As a single supplemental art collection, Class 977 not only spans a large number of technical fields but also provides consistency across those fields. It is because of these features that Class 977 can be used as a suitable proxy for nanotechnology patenting activity. For example, the art classified under Class 977 includes disclosures in the following areas: 1. nanostructures and chemical compositions of nanostructures; 2. devices that include at least one nanostructure; 3. mathematical algorithms specifically adapted to model configurations or properties of nanostructures; 4. methods or apparatuses for making, detecting, analyzing, or treating nanostructures; and 5. particular uses of nanostructures (3). Moreover, while Class 977 provides the appropriate scope for a broad-based analysis, the 264 sub-classes available under Class 977 also allow for sufficient granularity when a more narrow view is necessary.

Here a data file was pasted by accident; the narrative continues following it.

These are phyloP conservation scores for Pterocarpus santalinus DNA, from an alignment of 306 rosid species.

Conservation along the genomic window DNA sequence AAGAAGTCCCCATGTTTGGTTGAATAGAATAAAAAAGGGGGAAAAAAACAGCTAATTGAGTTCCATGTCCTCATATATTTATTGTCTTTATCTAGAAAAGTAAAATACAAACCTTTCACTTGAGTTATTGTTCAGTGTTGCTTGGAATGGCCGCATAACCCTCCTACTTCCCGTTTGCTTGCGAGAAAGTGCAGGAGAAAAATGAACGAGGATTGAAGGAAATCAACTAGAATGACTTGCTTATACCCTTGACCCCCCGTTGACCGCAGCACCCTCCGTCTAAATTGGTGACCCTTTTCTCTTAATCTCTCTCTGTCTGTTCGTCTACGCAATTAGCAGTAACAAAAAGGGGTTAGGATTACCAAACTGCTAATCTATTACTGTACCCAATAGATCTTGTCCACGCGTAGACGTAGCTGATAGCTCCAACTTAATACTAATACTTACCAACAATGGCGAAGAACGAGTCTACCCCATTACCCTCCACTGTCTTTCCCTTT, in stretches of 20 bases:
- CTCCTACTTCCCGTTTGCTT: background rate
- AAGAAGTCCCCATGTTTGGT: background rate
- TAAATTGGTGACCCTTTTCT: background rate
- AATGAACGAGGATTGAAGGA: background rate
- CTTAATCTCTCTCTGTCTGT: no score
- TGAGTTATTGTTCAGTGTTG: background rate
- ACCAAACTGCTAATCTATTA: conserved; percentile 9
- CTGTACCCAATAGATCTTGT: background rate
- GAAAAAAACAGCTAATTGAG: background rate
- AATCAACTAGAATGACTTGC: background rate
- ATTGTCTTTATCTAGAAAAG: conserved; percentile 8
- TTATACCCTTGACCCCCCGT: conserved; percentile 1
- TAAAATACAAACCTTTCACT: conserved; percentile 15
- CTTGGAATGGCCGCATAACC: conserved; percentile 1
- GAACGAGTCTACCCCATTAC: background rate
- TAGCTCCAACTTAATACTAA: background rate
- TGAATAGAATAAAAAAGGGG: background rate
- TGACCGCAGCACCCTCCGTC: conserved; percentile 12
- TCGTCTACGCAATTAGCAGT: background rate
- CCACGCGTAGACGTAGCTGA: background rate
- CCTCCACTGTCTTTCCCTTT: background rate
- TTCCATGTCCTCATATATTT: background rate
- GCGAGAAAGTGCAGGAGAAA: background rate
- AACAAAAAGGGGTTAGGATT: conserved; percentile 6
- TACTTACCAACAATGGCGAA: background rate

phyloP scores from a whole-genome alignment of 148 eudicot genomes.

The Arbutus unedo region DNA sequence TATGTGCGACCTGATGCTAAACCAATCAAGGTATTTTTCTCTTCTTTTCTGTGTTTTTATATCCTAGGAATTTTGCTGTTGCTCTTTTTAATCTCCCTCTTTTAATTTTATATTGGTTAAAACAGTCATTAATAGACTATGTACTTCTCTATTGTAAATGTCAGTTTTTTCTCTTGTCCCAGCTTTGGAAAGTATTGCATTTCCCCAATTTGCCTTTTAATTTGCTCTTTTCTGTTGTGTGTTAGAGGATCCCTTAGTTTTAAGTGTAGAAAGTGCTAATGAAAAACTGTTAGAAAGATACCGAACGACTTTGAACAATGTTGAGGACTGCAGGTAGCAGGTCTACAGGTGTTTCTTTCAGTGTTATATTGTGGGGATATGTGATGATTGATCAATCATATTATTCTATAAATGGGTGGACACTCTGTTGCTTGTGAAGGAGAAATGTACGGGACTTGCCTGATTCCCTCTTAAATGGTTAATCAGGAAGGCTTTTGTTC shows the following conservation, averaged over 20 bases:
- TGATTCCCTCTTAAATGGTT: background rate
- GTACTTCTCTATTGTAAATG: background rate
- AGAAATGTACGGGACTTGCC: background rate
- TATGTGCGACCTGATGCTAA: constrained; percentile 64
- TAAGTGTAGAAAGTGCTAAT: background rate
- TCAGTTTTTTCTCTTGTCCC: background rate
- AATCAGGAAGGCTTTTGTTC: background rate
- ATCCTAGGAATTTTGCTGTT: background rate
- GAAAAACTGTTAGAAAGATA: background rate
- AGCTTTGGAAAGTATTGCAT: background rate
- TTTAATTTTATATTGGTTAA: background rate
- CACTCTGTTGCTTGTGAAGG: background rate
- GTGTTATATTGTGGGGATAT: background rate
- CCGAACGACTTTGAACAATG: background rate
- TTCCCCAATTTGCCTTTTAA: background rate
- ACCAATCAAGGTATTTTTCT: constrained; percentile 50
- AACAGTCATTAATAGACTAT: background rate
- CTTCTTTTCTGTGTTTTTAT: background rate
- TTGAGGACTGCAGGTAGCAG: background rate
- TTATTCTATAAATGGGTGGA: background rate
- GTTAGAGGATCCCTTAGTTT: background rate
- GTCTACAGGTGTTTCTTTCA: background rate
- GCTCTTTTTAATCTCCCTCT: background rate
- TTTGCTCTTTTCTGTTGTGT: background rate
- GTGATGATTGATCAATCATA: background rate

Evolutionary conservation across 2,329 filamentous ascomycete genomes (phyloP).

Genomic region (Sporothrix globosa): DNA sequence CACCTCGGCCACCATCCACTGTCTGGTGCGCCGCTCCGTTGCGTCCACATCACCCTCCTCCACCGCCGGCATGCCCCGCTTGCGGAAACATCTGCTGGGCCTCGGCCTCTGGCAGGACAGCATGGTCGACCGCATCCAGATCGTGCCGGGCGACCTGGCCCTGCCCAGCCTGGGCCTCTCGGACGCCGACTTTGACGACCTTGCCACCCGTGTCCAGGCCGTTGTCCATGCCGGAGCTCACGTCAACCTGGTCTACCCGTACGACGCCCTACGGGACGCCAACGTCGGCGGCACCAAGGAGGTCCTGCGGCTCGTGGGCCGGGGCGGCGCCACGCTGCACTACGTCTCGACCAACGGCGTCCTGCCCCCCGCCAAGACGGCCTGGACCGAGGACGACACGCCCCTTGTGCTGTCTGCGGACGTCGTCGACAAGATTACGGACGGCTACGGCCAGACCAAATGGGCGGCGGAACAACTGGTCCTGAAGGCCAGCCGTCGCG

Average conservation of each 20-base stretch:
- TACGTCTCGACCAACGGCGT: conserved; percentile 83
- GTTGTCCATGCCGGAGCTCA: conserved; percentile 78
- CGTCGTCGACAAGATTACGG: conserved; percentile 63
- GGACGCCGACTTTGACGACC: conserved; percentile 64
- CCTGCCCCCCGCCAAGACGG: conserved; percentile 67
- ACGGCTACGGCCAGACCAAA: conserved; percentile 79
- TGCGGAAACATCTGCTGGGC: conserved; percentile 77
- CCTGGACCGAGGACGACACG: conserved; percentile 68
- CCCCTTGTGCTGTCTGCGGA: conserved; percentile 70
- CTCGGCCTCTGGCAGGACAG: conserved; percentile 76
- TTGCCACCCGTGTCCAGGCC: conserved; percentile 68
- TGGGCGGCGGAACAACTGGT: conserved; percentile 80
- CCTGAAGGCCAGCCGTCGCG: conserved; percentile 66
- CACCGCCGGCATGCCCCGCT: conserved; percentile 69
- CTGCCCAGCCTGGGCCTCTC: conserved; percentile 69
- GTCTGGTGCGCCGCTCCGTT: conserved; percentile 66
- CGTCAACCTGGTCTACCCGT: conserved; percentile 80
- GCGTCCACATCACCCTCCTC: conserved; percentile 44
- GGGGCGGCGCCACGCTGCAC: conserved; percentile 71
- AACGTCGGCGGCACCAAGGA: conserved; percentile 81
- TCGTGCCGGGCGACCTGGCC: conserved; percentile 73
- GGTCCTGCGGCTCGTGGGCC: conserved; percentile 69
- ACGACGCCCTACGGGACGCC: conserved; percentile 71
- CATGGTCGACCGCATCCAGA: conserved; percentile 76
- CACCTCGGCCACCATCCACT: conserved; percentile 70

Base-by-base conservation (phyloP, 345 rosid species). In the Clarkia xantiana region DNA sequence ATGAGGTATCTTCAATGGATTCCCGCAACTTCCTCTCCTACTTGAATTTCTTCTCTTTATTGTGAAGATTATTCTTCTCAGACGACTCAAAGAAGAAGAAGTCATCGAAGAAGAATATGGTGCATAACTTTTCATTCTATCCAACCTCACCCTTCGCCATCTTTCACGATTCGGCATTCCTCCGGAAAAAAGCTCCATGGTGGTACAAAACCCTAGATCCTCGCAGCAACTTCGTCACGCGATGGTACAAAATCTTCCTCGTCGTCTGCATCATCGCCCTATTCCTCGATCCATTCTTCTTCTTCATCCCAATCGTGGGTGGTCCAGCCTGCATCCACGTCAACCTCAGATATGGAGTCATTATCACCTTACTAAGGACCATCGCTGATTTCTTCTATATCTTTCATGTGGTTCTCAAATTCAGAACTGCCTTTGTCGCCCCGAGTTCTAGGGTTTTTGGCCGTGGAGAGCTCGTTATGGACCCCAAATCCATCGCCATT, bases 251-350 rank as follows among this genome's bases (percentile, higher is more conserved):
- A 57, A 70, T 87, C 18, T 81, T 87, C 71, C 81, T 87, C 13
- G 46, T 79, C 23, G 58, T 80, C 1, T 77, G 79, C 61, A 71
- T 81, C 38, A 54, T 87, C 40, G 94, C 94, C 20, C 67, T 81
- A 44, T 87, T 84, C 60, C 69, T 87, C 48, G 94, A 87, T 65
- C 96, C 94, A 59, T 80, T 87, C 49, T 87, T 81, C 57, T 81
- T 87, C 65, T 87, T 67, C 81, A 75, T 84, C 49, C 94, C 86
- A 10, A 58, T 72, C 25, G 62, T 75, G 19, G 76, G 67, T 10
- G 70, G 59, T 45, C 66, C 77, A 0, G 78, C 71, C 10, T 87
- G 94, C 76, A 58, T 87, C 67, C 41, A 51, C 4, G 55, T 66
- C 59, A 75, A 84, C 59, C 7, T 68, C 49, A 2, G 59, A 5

Another feature of Class 977 and its sub-classes is that they provide consistency by uniformly applying terms across the entire span of technical fields covered. For example, the term "nanostructure" has a single definition that is used in describing each of the five areas of disclosures covered under Class 977 (4). Moreover, the term "nanostructure" is consistently applied to define other terms that are then used to describe the scope of each of the sub-classes (5).